Approximately half of all new HIV infections in the United States result from the sexual risk behaviors of men who have sex with men. Now, a new study led by a researcher at The Miriam Hospital provides additional insight into which of these men are most likely to transmit HIV to others, potentially paving the way for the development of more targeted prevention programs.
Based on the study's findings, which were presented at the XVII International AIDS Conference (AIDS 2008) in Mexico City,* researchers suggest that prevention programs for HIV-infected men who have sex with men focus on younger, more recently diagnosed men, as well as those who binge drink and use substances such as methamphetamine.
"Although the number of HIV diagnoses among men in this group decreased the last two decades, recent data shows these rates are on the rise again, making it critical that we continue to understand this group in order to guide prevention and education efforts," says lead author Kenneth H. Mayer, MD, an infectious disease physician at The Miriam Hospital and a professor of medicine at The Warren Alpert Medical School of Brown University.
Approximately 200 HIV-infected men who have sex with men participated in an HIV transmission risk reduction behavioral intervention. They completed a computer-administered psychosocial assessment that showed just about half of the men had a detectable amount of virus in their blood, known as an HIV viral load, and 57 percent were on highly active antiretroviral therapy (HAART), a combination of antiretroviral drugs aimed at treating HIV. Three-quarters of the men were Caucasian and more than half were college-educated.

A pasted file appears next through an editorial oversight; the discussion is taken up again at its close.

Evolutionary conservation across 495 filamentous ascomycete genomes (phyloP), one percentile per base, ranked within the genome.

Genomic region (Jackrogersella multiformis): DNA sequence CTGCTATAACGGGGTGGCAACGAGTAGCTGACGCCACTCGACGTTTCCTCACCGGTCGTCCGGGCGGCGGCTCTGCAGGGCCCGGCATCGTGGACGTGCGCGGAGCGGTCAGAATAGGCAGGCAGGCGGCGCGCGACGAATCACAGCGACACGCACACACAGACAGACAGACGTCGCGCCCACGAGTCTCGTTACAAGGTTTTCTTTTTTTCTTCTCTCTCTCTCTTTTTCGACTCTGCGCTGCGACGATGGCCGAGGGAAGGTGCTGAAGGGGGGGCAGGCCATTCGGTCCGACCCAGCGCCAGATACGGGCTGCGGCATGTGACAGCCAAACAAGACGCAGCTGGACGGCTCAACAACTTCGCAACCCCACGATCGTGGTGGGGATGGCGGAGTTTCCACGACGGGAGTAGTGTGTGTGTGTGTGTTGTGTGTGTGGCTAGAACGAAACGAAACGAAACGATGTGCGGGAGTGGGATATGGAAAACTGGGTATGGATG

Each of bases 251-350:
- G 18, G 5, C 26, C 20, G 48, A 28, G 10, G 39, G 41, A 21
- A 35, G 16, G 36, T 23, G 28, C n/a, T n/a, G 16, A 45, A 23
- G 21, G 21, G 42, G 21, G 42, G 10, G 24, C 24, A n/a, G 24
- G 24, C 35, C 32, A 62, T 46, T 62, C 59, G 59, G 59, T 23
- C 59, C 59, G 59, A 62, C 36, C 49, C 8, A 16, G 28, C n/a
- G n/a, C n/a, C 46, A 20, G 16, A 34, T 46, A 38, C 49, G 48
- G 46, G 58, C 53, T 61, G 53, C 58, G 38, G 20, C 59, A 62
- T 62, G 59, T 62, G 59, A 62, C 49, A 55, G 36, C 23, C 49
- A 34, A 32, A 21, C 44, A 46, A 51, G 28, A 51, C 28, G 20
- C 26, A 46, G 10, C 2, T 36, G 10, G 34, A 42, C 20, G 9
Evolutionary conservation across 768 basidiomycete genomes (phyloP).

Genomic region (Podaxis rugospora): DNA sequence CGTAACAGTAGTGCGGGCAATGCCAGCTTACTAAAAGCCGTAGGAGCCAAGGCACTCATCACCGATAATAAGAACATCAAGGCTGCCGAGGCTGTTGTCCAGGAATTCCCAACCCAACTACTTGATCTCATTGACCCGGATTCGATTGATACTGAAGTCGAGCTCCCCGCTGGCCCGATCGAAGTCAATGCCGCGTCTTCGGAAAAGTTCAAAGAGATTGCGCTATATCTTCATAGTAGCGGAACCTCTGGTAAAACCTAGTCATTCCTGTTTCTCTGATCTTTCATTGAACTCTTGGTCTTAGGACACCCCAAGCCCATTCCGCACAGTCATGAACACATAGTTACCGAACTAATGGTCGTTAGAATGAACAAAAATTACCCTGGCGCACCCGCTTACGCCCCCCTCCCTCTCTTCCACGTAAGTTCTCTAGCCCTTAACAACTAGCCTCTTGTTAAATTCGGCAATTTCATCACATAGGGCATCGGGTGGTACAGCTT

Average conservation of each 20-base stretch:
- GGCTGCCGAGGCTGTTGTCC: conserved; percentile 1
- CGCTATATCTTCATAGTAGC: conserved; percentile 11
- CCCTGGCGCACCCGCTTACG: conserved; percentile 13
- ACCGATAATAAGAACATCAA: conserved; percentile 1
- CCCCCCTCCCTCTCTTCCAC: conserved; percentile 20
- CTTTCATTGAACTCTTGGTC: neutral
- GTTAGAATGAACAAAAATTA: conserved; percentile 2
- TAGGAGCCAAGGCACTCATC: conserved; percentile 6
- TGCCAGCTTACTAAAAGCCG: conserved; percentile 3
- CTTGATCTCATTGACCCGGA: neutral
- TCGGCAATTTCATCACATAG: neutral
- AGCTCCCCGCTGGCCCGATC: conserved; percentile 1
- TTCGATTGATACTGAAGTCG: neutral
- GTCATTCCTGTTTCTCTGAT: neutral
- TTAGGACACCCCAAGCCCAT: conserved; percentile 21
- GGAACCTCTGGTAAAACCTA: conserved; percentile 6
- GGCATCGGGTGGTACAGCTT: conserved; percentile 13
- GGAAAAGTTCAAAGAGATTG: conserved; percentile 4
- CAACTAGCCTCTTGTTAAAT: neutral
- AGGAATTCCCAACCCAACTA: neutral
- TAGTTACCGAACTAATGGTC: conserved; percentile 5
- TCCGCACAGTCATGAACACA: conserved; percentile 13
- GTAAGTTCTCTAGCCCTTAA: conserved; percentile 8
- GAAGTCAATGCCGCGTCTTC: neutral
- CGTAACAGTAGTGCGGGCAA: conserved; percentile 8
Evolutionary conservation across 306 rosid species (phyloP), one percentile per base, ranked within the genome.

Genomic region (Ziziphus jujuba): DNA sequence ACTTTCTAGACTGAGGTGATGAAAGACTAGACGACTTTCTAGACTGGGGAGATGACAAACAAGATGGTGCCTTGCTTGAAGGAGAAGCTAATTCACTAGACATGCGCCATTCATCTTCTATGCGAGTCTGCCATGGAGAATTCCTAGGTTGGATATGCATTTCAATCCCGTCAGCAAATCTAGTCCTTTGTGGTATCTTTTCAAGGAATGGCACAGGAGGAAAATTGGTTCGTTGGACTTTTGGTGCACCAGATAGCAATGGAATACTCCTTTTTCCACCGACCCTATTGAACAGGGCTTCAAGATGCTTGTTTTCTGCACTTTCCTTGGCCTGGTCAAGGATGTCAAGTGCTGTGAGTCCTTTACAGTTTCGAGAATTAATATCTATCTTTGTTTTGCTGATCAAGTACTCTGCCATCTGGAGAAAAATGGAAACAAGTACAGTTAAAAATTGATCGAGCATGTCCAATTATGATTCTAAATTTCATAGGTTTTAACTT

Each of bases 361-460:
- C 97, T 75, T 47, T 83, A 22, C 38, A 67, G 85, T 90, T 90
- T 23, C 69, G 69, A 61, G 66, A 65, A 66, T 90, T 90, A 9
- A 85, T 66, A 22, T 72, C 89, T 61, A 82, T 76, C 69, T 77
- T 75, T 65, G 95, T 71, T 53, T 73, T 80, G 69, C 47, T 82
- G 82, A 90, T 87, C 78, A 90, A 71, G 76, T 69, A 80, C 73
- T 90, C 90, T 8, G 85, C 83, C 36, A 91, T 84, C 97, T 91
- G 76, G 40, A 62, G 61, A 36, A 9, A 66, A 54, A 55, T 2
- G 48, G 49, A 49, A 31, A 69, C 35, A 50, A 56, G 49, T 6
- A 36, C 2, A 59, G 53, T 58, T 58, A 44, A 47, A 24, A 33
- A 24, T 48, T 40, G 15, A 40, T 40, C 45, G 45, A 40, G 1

Based on data analysis, researchers determined that about half of the participants in the study met the criteria for being a high-risk HIV transmitter. This was defined as engaging in unprotected insertive or receptive anal intercourse over the last six months with partners who are either HIV positive or of unknown status. It also includes men who have a detectable HIV viral load or have been diagnosed with a sexually transmitted infection (STI) within the past year.
Nearly a quarter of men surveyed said they consumed five or more alcoholic drinks daily at least once in the previous three months and 65 percent reported other substance use, including 30 percent who admitted to using methamphetamine. Within the past year, about 12 percent of men were diagnosed with an STI.
"When one drinks or uses other substances, inhibitions are lowered, making people more likely to engage in risky behavior, like unprotected sex. This is particularly true for young people, who often take risks without thinking about the consequences. Some patients who are newly diagnosed might be in denial, which could lead to poor decisions when it comes to sex," Mayer says. "Unfortunately, such behaviors put the partners of these men at great risk for contracting HIV and unknowingly transmitting it to others."
In addition to his role at The Miriam Hospital, Mayer is also medical research director and co-chair of The Fenway Institute at Fenway Community Health and director of the Brown University AIDS Program. He is also a physician with University Medicine Foundation, Inc.
Study co-authors were Steven Safren, Conall O'Cleirigh, Margie Skeer, Esther Leidolf, Charles Covahey, and Rodney VanDerwarker from Fenway Community Health.
*The abstract, entitled "Which HIV-infected men who have sex with men (MSM) in care are most likely to transmit HIV to others?"was presented in the poster discussion "HIV and MSM: Evolving Risk, Transmission and Prevention Opportunities" on Aug. 7, 2008.
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